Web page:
following is the transcription of the lecture given by Shaykh Muhammad
Bazmool (hafidhahullah) :
Fiqh Principle of Istihala – Changing from impure to pure
entirely from a dars given by Sh. Muhammad Bazmool, Professor at Umm ul
Qura Makkah translated by Moosa Richardson and a fatwa given by Shaykh
Istihala is when
something becomes pure. It was najis (impure)
but it is now taahir
(pure). A good example would be maitah (animal
carcass): it is najis, but should it be burned and become
decompose and become earth, then it is taahir, it is no longer
najis. This can happen with dung or feces or
something changes from one property to another, then the ruling
Example: Let us say that someone uses the fat of a dead
animal to make
soap. That fat is najis, but the chemical change that it was
through makes it taahir.
Ibn Hazm put it concisely when he said,
"Ruling upon an object is upon what
it is named (what it is), if the name (what it is) changes then so does
He also mentioned in his book of fiqh, Al-Muhalla: "If
the quality of the substance of naturally impure objects changes the
name which was given to it so that it is no more applicable to it and
it is given a new name which is given to a pure object, so it is no
more an impure thing. It becomes a new object, with a new
Meaning that if the natural composition of a substance changes to
another substance of a different composition, so much so that you can
no longer call the new substance by the name of what it was-- ruling
upon that substance changes too.
The companions (radyallahu anhum) used to eat a cheese that came from
the land of the disbelievers. In that cheese was a part of
which was slaughtered by the disbelievers in a way that is not in
accordance with Islaam. The companions knew this, but they
that the prohibition was upon the calf, what is directly from the calf,
and what could be properly called part of the calf; the ruling is not
upon that which you cannot identify as part of the calf nor is it
called any longer such-and-such part of the calf. This is
Another proof from the Sunnah: The Prophet (sallallahu
sallam) forbade making vinegar out of wine, but he said that if you
should come across vinegar that has been made from wine then it is
The ruling is upon what the object is, and not what it
was. Wine is
haraam; vinegar is not, and before the wine became an intoxicant, it
was halaal. Why? Because it was fruit before that.
Allah says in the Qur'an:
surely there is a lesson for you in the cattle we give you to drink of
what is in their bellies from between the feces and blood, pure milk,
wholesome to those who drink it." (16:66)
Allah is putting forth an example for us of how something pure can come
from something impure.
And we can also use as proof something that we've already gone
over. The Prophet (sallallahu 'alayhi wa sallam) said that
hide of maitah (the carrion) is tanned, then it is
(sallallahu 'alayhi wa sallam) gave us a method to purify something
which was first impure.
Let us examine things we are familiar with: mono and diglycerides,
whey, gluten, emulsifiers, gelatin,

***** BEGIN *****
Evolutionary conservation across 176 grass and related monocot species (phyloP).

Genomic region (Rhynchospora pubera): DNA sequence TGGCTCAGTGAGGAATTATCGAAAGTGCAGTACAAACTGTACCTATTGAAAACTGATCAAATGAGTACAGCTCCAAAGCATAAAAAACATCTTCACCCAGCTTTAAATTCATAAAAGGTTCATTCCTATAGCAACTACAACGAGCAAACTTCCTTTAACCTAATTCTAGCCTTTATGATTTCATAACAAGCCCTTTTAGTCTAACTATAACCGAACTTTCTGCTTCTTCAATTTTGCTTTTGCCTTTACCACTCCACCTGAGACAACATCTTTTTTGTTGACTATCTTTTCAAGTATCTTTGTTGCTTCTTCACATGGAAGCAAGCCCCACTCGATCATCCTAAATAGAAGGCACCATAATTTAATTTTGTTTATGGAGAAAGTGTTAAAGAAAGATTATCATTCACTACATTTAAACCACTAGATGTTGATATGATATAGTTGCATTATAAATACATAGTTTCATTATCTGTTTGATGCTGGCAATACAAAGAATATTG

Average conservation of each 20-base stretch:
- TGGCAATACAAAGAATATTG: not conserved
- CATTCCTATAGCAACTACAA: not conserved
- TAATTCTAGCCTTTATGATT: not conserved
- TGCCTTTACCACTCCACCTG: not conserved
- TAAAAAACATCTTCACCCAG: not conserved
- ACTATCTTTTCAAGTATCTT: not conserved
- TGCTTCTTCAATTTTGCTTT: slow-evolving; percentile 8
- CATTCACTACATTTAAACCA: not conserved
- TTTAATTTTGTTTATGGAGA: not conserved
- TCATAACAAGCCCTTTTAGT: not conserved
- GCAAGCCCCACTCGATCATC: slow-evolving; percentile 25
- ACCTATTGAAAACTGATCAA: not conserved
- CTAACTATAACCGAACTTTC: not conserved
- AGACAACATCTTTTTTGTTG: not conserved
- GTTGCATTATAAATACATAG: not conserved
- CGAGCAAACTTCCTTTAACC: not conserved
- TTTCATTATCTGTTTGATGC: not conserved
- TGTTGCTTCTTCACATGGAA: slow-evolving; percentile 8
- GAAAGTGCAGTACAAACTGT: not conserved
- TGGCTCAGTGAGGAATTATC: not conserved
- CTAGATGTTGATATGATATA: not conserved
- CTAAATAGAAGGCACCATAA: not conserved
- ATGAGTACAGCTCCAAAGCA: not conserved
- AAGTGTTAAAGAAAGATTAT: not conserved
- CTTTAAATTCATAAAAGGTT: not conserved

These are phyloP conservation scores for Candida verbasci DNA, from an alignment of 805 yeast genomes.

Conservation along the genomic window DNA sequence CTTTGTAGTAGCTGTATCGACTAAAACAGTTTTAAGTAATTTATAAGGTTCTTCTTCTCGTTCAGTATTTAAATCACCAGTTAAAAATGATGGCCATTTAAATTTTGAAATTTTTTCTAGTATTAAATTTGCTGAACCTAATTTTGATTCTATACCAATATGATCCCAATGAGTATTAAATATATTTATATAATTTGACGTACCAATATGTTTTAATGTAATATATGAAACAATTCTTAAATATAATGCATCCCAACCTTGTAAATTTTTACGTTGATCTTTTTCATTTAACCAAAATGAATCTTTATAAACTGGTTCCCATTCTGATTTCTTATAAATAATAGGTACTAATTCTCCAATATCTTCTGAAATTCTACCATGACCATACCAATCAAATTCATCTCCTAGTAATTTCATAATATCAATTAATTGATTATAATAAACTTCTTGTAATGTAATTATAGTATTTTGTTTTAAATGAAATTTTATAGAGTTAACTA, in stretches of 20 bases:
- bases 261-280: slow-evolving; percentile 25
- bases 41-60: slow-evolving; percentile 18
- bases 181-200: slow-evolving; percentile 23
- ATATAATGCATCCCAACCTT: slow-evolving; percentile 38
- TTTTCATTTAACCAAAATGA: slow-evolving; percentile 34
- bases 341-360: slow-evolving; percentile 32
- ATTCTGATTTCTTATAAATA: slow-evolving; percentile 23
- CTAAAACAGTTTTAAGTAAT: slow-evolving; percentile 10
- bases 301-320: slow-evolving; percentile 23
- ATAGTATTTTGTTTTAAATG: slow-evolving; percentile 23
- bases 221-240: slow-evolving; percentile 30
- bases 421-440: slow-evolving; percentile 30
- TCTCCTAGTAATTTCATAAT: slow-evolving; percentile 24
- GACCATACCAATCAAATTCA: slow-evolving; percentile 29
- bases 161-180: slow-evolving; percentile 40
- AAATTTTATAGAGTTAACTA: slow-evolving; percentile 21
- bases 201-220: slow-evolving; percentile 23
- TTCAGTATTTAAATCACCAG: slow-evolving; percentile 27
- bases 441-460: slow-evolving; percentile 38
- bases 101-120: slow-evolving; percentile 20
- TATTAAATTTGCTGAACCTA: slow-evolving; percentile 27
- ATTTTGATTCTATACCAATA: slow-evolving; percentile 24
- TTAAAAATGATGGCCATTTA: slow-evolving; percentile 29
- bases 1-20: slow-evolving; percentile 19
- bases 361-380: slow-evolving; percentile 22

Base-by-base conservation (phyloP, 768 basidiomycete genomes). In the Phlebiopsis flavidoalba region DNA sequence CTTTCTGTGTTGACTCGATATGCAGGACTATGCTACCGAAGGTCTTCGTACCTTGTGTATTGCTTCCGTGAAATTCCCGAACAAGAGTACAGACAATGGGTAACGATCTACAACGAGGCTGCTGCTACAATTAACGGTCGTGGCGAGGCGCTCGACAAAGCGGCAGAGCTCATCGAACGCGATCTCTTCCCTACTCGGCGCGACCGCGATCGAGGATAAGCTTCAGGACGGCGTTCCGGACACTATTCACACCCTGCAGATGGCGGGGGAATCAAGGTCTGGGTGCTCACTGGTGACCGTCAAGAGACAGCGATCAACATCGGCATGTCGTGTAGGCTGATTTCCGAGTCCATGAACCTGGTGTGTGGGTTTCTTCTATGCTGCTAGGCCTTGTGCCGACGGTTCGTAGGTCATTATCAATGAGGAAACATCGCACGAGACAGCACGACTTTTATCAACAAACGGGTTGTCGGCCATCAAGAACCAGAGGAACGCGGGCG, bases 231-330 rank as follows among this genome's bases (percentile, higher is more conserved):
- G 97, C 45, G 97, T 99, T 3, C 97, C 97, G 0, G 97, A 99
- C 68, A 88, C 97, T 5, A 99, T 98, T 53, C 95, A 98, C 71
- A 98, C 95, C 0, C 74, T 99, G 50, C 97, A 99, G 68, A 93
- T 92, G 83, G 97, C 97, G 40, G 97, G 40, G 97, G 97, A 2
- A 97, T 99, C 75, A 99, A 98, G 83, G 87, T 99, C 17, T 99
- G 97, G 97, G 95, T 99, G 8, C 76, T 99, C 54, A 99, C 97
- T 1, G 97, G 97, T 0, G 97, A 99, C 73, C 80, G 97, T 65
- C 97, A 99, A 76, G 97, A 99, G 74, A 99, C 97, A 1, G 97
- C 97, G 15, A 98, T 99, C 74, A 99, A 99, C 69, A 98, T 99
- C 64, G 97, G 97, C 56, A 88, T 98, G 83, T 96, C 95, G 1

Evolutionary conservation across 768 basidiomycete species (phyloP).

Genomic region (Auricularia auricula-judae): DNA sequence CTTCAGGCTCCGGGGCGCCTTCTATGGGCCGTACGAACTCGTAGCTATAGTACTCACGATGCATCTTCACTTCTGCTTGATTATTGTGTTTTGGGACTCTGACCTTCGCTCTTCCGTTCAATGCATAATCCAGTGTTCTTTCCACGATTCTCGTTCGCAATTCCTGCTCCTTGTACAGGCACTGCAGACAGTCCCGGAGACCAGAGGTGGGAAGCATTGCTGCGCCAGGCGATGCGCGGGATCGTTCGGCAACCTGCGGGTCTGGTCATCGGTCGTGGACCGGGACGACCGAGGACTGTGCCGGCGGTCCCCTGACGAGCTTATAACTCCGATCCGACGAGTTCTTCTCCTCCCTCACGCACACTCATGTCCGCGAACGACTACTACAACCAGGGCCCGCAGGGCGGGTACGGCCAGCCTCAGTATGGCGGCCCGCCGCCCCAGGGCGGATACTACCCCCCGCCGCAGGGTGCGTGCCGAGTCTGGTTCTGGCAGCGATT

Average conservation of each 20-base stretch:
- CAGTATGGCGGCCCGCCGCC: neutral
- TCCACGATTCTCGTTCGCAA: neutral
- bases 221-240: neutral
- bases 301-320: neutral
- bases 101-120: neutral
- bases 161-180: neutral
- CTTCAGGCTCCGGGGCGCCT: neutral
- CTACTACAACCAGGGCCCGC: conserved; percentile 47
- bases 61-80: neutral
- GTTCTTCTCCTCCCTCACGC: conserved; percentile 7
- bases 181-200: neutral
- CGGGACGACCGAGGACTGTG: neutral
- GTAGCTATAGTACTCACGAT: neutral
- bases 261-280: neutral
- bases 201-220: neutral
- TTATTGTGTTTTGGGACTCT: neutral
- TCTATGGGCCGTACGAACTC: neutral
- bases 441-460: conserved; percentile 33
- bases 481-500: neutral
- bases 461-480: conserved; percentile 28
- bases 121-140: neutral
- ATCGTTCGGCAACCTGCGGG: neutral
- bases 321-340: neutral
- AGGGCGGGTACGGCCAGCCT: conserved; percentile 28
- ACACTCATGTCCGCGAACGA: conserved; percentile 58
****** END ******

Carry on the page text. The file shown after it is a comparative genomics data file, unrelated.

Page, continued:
and whatever else is on the international haraam list. These
by-products sometimes come from animals, pigs even, in which case the
ruling on the initial substances is that they are
haraam. But the
initial substances (e.g. fat, marrow, cartilage, etc.) are put through
chemical change so that you no longer can even call it "pig fat" or
"animal bone" or "skin" or "cartilage", etc. because it is no longer
that, hence it is taahir, it is
What is gelatin? As Oxford dictionary of science
colorless or pale yellow, water-soluble protein obtained by boiling
collagen with water and evaporating the solution. It melts
is added and dissolves in hot water to form a solution that sets to a
gel on cooling." (page 290)
Is this a chemical change or is this not a chemical
change? Is it
protein any longer? No, it is not.
You are in disbelief so you ask, "But
how can it be halaal when it came from something haraam?"
Because of the proofs mentioned above, the ruling is not based upon what it was,
the ruling is based upon what it is. A
Hanafi scholar, Ibn Abedin gave the example: "the swine
in a salt lake and decomposes and becomes salt itself, is now halaal."
other Hanafi scholars go on to say: "salt is different from meat and
bones. If they become salt, they are salt."
To take the salt example further: salt consists of sodium
(NaCl) when together they are the halaal food known as salt, when
separated they make up two poisonous substances which are then haraam
ahnaaf (Hanafis) also use as an example the human semen, saying that it
is najis, then when it inseminates the egg and becomes a blood clot it
is still najis, but when it becomes flesh it is no longer
the ahnaaf are not the only ones who take this position.
The examples are numerous and they extend beyond
food: Yesterday a man
was kaafir and going towards Hell, today he is Muslim, so what is the
ruling upon him? It is based upon what he is today.
We must be careful when we call things haraam because it is a form of
thulm (oppression) . Scholars have said that it is worse
that you make
something halaal to haraam rather than making something haraam
to halaal. This deen Allah has made yusr (easy) let us
not make it
'usr (hard). Wallahu 'Alim.